Crib bedding should always be used as directed by the manufacturer. Select bumper pads that fit around the entire crib and tie or snap securely in place. To prevent baby from chewing on the bumper straps, ties, or ribbons and to keep him from becoming entangled, trim off any excess length after the strap is tied. Use bumper pads only until he can stand up to a standing position. Then remove them so that your baby cannot use the pads to climb out of the crib. Mobiles should also be removed when the baby can pull himself up. A pillow should be used only for decoration.  Be sure to remove it when baby is sleeping or unattended as it may cause suffocation.

When purchasing crib toys, select sturdy items that are age appropriate. Be sure to check for small ends that could break, or "eyes" that could be pulled out. Take rattles, squeeze toys, teethers, plush toys, and other small items out of your baby's crib while unattended. Always supervise the use of crib toys and discontinue use of crib toys that are suspended across the crib when your baby is five months old or can push himself up on his arms and legs.

Changing tables

You can choose many different types of changing tables, but make sure you buy one that has straps that will prevent baby from falling or rolling. Always use the straps to restrain baby when the changing table is in use. Be sure that any baby products you routinely use, such as powder and wipes, are easily accessible, and never turn your back on the baby when reaching for them. Most important, never leave your baby unattended even for the shortest moment.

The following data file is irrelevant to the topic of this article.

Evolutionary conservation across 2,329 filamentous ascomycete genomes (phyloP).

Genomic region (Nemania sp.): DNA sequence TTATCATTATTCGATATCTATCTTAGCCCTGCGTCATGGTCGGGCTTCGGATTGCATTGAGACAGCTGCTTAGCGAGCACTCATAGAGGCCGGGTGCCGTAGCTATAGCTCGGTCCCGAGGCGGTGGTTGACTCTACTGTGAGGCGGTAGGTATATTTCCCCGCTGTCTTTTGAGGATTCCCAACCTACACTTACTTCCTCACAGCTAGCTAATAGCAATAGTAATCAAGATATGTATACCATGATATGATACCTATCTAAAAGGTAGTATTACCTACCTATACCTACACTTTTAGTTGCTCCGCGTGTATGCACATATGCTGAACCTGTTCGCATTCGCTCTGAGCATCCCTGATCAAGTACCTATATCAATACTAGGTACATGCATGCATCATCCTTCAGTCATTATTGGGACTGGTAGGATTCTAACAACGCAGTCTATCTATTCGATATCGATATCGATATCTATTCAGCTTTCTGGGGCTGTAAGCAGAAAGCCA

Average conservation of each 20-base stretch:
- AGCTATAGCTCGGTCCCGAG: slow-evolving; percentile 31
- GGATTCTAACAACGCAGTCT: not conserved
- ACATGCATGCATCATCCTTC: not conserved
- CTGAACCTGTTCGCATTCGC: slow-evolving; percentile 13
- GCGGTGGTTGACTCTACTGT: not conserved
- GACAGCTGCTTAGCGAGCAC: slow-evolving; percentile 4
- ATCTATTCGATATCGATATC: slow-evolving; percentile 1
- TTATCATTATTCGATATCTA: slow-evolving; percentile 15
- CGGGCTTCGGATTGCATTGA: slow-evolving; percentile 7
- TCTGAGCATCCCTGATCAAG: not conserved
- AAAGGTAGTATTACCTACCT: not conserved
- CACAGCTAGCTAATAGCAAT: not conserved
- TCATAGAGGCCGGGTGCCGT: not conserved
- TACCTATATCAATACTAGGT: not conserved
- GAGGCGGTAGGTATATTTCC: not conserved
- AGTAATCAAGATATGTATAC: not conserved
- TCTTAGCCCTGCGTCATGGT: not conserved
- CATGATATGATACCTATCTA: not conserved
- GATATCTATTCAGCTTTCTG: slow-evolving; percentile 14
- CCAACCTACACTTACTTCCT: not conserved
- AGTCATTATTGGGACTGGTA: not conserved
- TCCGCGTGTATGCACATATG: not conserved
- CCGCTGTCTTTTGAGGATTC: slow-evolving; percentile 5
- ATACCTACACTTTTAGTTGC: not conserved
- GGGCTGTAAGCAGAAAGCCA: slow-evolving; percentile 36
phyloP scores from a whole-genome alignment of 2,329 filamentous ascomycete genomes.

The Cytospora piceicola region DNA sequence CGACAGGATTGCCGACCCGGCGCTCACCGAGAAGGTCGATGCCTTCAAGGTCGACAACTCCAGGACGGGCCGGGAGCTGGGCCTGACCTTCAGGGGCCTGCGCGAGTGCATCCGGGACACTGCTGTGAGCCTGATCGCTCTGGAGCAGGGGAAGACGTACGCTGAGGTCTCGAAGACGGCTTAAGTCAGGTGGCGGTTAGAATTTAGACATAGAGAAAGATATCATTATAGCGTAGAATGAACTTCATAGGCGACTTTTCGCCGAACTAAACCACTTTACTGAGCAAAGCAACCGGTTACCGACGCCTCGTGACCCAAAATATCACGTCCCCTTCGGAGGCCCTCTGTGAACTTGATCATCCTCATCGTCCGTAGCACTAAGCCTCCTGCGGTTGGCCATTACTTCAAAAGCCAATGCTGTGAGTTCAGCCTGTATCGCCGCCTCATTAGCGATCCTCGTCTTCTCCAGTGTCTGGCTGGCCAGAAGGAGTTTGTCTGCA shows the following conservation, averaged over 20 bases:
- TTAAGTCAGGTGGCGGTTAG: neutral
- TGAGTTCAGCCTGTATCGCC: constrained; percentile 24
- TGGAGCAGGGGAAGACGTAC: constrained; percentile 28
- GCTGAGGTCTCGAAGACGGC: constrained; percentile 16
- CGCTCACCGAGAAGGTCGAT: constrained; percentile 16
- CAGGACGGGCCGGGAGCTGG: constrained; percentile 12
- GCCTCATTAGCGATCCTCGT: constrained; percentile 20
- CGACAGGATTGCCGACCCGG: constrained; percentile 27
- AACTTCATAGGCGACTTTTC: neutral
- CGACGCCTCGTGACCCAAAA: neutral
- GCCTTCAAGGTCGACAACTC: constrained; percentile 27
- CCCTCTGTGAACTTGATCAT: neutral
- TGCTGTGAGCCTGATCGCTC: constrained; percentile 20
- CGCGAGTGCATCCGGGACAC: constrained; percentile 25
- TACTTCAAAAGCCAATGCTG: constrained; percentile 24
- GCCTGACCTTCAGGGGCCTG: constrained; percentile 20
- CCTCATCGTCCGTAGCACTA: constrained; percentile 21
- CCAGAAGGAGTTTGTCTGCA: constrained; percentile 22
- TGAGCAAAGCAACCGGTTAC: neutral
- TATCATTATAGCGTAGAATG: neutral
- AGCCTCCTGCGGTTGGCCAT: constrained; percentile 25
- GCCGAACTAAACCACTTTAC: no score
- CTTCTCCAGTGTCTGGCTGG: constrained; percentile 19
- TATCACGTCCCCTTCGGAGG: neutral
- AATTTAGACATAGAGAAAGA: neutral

Carriages, strollers, and high chairs

Choose a stroller or carriage that has a base wide enough to prevent tipping, even when your baby leans over the side. If the seat adjusts to a reclining position, make sure that the stroller doesn't tip backward when he lies down. Always use the seat belt when placing baby in the stroller, and never leave him unattended. When the stroller is stationary, be sure to lock the wheels. If your stroller has a shopping basket for holding packages, it should be low on the back of the stroller front or directly over the back wheels. When you fold or unfold the stroller, keep your baby's hands away from areas that could pinch tiny fingers. Restraint straps should always be used when a stroller is either in the upright or the carriage position.

High chairs should have both a waist and a crotch strap. Never depend on the feeding tray to restrain or protect your baby. Instead, secure both the waist and the crotch straps. Keep the high chair far enough away from a table, counter, or wall so that baby can't push off from it. Never allow him to stand up in his high chair, because it could topple over.

Bathing and feeding